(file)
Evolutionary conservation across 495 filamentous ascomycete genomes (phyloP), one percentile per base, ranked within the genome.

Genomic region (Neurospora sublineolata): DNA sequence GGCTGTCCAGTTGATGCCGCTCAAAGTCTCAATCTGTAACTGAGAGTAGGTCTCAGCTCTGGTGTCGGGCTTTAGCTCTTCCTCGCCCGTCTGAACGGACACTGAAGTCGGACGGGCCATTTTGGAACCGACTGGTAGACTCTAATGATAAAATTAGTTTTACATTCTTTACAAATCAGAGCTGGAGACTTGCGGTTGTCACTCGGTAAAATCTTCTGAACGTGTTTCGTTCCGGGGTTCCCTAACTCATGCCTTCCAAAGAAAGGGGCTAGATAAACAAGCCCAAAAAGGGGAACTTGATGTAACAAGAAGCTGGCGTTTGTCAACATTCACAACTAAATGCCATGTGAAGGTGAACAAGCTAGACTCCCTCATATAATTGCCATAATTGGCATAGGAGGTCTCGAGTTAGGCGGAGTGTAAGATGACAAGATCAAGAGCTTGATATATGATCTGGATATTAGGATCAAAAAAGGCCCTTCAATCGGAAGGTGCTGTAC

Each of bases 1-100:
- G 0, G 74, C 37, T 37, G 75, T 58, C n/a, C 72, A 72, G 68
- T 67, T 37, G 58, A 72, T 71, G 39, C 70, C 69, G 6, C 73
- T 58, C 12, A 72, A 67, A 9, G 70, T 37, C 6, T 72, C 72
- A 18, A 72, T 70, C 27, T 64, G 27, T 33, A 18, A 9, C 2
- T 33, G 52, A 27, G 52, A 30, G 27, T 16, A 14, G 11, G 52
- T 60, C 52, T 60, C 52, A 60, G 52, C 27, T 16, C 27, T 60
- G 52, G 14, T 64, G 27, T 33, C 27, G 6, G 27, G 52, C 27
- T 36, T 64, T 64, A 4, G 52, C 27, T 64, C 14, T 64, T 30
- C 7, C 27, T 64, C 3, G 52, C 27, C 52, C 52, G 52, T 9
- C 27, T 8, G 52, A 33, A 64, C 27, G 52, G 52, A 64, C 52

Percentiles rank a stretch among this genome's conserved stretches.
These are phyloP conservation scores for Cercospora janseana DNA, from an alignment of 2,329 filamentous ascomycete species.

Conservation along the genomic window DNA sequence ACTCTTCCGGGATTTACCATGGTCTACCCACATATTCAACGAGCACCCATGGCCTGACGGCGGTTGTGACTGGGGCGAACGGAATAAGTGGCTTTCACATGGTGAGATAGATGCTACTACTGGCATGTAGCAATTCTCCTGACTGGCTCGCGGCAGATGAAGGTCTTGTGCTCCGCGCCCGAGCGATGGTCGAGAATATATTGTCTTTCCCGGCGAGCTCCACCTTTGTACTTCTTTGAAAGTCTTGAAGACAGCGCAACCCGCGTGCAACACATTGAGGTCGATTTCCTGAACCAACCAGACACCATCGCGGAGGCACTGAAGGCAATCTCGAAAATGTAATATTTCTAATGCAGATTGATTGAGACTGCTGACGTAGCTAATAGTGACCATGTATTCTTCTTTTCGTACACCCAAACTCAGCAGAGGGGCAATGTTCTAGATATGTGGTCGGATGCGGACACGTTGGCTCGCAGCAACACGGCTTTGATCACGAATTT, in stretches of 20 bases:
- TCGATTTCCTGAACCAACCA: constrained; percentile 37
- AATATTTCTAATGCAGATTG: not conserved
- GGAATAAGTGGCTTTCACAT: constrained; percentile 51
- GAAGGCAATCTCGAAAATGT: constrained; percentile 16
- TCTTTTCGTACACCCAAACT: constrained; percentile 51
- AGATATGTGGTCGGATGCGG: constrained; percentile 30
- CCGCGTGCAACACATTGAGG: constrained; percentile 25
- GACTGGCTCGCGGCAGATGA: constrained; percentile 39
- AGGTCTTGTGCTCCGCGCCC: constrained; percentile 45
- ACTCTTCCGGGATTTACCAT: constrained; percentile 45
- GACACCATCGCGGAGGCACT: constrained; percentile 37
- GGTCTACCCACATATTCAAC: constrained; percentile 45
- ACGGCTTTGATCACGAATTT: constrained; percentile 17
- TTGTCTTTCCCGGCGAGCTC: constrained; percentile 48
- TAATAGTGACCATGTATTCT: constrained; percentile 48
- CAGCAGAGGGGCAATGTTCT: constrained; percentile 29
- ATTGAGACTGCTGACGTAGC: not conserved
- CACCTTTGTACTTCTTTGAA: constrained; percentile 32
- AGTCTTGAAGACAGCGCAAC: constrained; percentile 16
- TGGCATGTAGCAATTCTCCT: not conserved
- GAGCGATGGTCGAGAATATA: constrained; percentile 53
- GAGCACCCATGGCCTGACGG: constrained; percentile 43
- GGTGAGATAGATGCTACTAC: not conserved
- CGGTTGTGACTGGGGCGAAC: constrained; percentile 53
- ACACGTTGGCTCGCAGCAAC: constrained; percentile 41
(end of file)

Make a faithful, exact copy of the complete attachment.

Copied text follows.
Evolutionary conservation across 495 filamentous ascomycete genomes (phyloP), one percentile per base, ranked within the genome.

Genomic region (Neurospora sublineolata): DNA sequence GGCTGTCCAGTTGATGCCGCTCAAAGTCTCAATCTGTAACTGAGAGTAGGTCTCAGCTCTGGTGTCGGGCTTTAGCTCTTCCTCGCCCGTCTGAACGGACACTGAAGTCGGACGGGCCATTTTGGAACCGACTGGTAGACTCTAATGATAAAATTAGTTTTACATTCTTTACAAATCAGAGCTGGAGACTTGCGGTTGTCACTCGGTAAAATCTTCTGAACGTGTTTCGTTCCGGGGTTCCCTAACTCATGCCTTCCAAAGAAAGGGGCTAGATAAACAAGCCCAAAAAGGGGAACTTGATGTAACAAGAAGCTGGCGTTTGTCAACATTCACAACTAAATGCCATGTGAAGGTGAACAAGCTAGACTCCCTCATATAATTGCCATAATTGGCATAGGAGGTCTCGAGTTAGGCGGAGTGTAAGATGACAAGATCAAGAGCTTGATATATGATCTGGATATTAGGATCAAAAAAGGCCCTTCAATCGGAAGGTGCTGTAC

Each of bases 1-100:
- G 0, G 74, C 37, T 37, G 75, T 58, C n/a, C 72, A 72, G 68
- T 67, T 37, G 58, A 72, T 71, G 39, C 70, C 69, G 6, C 73
- T 58, C 12, A 72, A 67, A 9, G 70, T 37, C 6, T 72, C 72
- A 18, A 72, T 70, C 27, T 64, G 27, T 33, A 18, A 9, C 2
- T 33, G 52, A 27, G 52, A 30, G 27, T 16, A 14, G 11, G 52
- T 60, C 52, T 60, C 52, A 60, G 52, C 27, T 16, C 27, T 60
- G 52, G 14, T 64, G 27, T 33, C 27, G 6, G 27, G 52, C 27
- T 36, T 64, T 64, A 4, G 52, C 27, T 64, C 14, T 64, T 30
- C 7, C 27, T 64, C 3, G 52, C 27, C 52, C 52, G 52, T 9
- C 27, T 8, G 52, A 33, A 64, C 27, G 52, G 52, A 64, C 52

Percentiles rank a stretch among this genome's conserved stretches.
These are phyloP conservation scores for Cercospora janseana DNA, from an alignment of 2,329 filamentous ascomycete species.

Conservation along the genomic window DNA sequence ACTCTTCCGGGATTTACCATGGTCTACCCACATATTCAACGAGCACCCATGGCCTGACGGCGGTTGTGACTGGGGCGAACGGAATAAGTGGCTTTCACATGGTGAGATAGATGCTACTACTGGCATGTAGCAATTCTCCTGACTGGCTCGCGGCAGATGAAGGTCTTGTGCTCCGCGCCCGAGCGATGGTCGAGAATATATTGTCTTTCCCGGCGAGCTCCACCTTTGTACTTCTTTGAAAGTCTTGAAGACAGCGCAACCCGCGTGCAACACATTGAGGTCGATTTCCTGAACCAACCAGACACCATCGCGGAGGCACTGAAGGCAATCTCGAAAATGTAATATTTCTAATGCAGATTGATTGAGACTGCTGACGTAGCTAATAGTGACCATGTATTCTTCTTTTCGTACACCCAAACTCAGCAGAGGGGCAATGTTCTAGATATGTGGTCGGATGCGGACACGTTGGCTCGCAGCAACACGGCTTTGATCACGAATTT, in stretches of 20 bases:
- TCGATTTCCTGAACCAACCA: constrained; percentile 37
- AATATTTCTAATGCAGATTG: not conserved
- GGAATAAGTGGCTTTCACAT: constrained; percentile 51
- GAAGGCAATCTCGAAAATGT: constrained; percentile 16
- TCTTTTCGTACACCCAAACT: constrained; percentile 51
- AGATATGTGGTCGGATGCGG: constrained; percentile 30
- CCGCGTGCAACACATTGAGG: constrained; percentile 25
- GACTGGCTCGCGGCAGATGA: constrained; percentile 39
- AGGTCTTGTGCTCCGCGCCC: constrained; percentile 45
- ACTCTTCCGGGATTTACCAT: constrained; percentile 45
- GACACCATCGCGGAGGCACT: constrained; percentile 37
- GGTCTACCCACATATTCAAC: constrained; percentile 45
- ACGGCTTTGATCACGAATTT: constrained; percentile 17
- TTGTCTTTCCCGGCGAGCTC: constrained; percentile 48
- TAATAGTGACCATGTATTCT: constrained; percentile 48
- CAGCAGAGGGGCAATGTTCT: constrained; percentile 29
- ATTGAGACTGCTGACGTAGC: not conserved
- CACCTTTGTACTTCTTTGAA: constrained; percentile 32
- AGTCTTGAAGACAGCGCAAC: constrained; percentile 16
- TGGCATGTAGCAATTCTCCT: not conserved
- GAGCGATGGTCGAGAATATA: constrained; percentile 53
- GAGCACCCATGGCCTGACGG: constrained; percentile 43
- GGTGAGATAGATGCTACTAC: not conserved
- CGGTTGTGACTGGGGCGAAC: constrained; percentile 53
- ACACGTTGGCTCGCAGCAAC: constrained; percentile 41